And also we tried to bring a lot more craft and storytelling into our communications. A little bit of authenticity. Handcrafted, made-in-Australia storytelling. We’ve used digital and videos to really talk about craftsmanship. We see ourselves as a footwear, leather and accessories and outerwear kind of a brand but, beyond that, we wanted to be sure that the positioning and storytelling is all integrated.

The branding work across all the elements sort of links. We wanted to make sure that we were very very focussed in what we are trying to tell, and then invest behind what RM Williams is all about, and focus on the key priority markets.

We’re trying to be true to who we are and proud about the fact this is an Aussie brand.

 

M: Who’s the customer, and does it differ between markets?

RV: I think because of our history in Australia, we got a core of very, very loyal fans. They are people from the heartland, people who have worked on the land, out in the outback, who if they come to the cities continue to embrace the brand.

We also have the modern, younger Australians who buy the brand in Australia, between 25 and 35, who love the boots.

Then we have the ‘global generation’ – people that travel anywhere in the world and are looking for authentic brands which have a story and a unique proposition. They can go anywhere and that’s an audience we have in Australia, but we haven’t often looked at these consumers around the world.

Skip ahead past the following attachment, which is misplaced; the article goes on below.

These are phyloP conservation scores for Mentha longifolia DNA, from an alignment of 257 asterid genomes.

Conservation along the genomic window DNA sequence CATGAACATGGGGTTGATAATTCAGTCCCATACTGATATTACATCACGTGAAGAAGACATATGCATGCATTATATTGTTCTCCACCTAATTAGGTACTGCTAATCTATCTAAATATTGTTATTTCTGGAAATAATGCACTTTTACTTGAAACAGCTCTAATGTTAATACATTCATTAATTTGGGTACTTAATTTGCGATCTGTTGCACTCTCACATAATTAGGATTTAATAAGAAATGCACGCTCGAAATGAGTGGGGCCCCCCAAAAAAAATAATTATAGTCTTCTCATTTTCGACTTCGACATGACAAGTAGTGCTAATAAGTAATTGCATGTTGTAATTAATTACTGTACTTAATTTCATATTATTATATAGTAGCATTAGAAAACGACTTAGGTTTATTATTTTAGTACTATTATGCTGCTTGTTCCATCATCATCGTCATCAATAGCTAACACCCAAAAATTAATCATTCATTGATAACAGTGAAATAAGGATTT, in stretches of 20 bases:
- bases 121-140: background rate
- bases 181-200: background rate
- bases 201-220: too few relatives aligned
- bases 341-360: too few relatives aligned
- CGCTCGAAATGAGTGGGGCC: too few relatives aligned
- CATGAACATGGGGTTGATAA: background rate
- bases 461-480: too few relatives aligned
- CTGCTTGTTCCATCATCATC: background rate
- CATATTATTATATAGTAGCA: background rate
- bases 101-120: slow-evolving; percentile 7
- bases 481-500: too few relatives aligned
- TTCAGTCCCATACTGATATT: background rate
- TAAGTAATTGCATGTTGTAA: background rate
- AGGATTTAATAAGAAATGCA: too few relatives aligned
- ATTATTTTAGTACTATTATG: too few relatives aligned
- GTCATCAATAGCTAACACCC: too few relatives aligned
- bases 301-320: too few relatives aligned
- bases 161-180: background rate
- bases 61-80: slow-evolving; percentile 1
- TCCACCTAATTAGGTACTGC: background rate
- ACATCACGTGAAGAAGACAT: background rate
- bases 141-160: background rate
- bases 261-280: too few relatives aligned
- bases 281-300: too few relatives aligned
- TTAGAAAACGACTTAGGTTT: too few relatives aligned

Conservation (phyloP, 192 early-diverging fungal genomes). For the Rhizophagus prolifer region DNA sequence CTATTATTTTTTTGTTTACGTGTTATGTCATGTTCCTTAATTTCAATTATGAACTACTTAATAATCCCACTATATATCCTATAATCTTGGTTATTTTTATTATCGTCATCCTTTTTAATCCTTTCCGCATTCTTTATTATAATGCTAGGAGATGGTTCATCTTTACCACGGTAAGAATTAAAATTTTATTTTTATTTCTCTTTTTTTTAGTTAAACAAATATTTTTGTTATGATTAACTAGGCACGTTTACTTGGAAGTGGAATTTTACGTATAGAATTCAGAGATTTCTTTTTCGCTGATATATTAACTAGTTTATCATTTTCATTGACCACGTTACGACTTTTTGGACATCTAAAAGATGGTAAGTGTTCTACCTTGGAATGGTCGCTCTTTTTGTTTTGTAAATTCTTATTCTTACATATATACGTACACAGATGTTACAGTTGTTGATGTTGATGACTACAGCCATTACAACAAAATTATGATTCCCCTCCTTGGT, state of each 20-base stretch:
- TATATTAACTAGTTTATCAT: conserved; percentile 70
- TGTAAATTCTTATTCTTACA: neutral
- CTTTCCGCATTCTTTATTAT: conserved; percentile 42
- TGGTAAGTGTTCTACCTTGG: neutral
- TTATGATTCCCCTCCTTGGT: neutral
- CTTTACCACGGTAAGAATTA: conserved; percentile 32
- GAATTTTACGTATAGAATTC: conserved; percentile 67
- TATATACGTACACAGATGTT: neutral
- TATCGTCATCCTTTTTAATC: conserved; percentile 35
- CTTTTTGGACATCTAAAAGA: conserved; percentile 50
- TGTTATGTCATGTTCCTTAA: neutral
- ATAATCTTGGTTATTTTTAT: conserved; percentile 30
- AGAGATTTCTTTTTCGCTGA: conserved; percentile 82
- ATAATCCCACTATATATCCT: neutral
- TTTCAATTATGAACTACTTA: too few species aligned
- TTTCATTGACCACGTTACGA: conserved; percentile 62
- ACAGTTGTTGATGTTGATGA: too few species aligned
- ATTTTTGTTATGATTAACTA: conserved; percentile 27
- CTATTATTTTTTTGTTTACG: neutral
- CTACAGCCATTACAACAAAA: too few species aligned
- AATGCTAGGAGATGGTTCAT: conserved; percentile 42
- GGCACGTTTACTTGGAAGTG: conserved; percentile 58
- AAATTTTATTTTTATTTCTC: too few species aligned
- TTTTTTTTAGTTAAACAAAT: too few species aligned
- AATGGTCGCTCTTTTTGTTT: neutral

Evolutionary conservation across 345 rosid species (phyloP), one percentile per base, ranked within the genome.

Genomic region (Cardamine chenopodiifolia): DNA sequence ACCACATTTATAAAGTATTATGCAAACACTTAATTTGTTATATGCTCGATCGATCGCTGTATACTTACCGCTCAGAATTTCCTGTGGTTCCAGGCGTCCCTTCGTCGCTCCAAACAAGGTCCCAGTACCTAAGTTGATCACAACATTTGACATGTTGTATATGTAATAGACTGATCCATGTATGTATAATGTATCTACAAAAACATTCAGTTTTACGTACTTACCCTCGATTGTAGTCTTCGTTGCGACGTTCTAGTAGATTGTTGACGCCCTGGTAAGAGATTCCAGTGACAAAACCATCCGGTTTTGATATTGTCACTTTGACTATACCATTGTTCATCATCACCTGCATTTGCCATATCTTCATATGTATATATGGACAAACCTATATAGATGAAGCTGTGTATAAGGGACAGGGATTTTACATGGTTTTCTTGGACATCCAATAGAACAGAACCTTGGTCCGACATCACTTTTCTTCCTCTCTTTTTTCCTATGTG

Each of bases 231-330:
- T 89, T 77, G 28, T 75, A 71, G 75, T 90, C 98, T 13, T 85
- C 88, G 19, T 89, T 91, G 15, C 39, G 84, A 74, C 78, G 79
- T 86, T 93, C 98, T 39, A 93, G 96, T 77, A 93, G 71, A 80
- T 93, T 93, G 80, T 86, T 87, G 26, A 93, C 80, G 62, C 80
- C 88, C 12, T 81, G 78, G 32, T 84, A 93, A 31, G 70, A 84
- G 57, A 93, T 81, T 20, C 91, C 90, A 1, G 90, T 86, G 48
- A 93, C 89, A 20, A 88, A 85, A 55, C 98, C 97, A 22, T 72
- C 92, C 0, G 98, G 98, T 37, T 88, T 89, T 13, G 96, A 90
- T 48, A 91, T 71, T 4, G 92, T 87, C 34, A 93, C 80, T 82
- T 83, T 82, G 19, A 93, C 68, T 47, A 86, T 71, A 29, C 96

If you’d asked me what the target bullseye is, we’re talking about 25-35 years old, globally mobile consumers who seek brands that have authenticity, have great craftsmanship, and who love originality.

 

M: Is it an urban audience you’re looking at more now?

RV: I don’t think we approach it that way, because, at the end of the day, in the world we live people are seriously moving from urban to rural and the other way around. It’s a lifestyle that’s coming in play. The uniqueness of what RM Williams is, as a company, we can stand fairly well in the boardrooms, with people wearing suits, and we can be part of the landscape in the outback, on the farm, where you can put on your boots and your jacket and get in your ute and spend a weekend in the countryside.

That’s what we believe the core essence of the brand is, what we call ‘rugged elegance’. The rugged nature of the Australian outback, we were born in the Australian outback.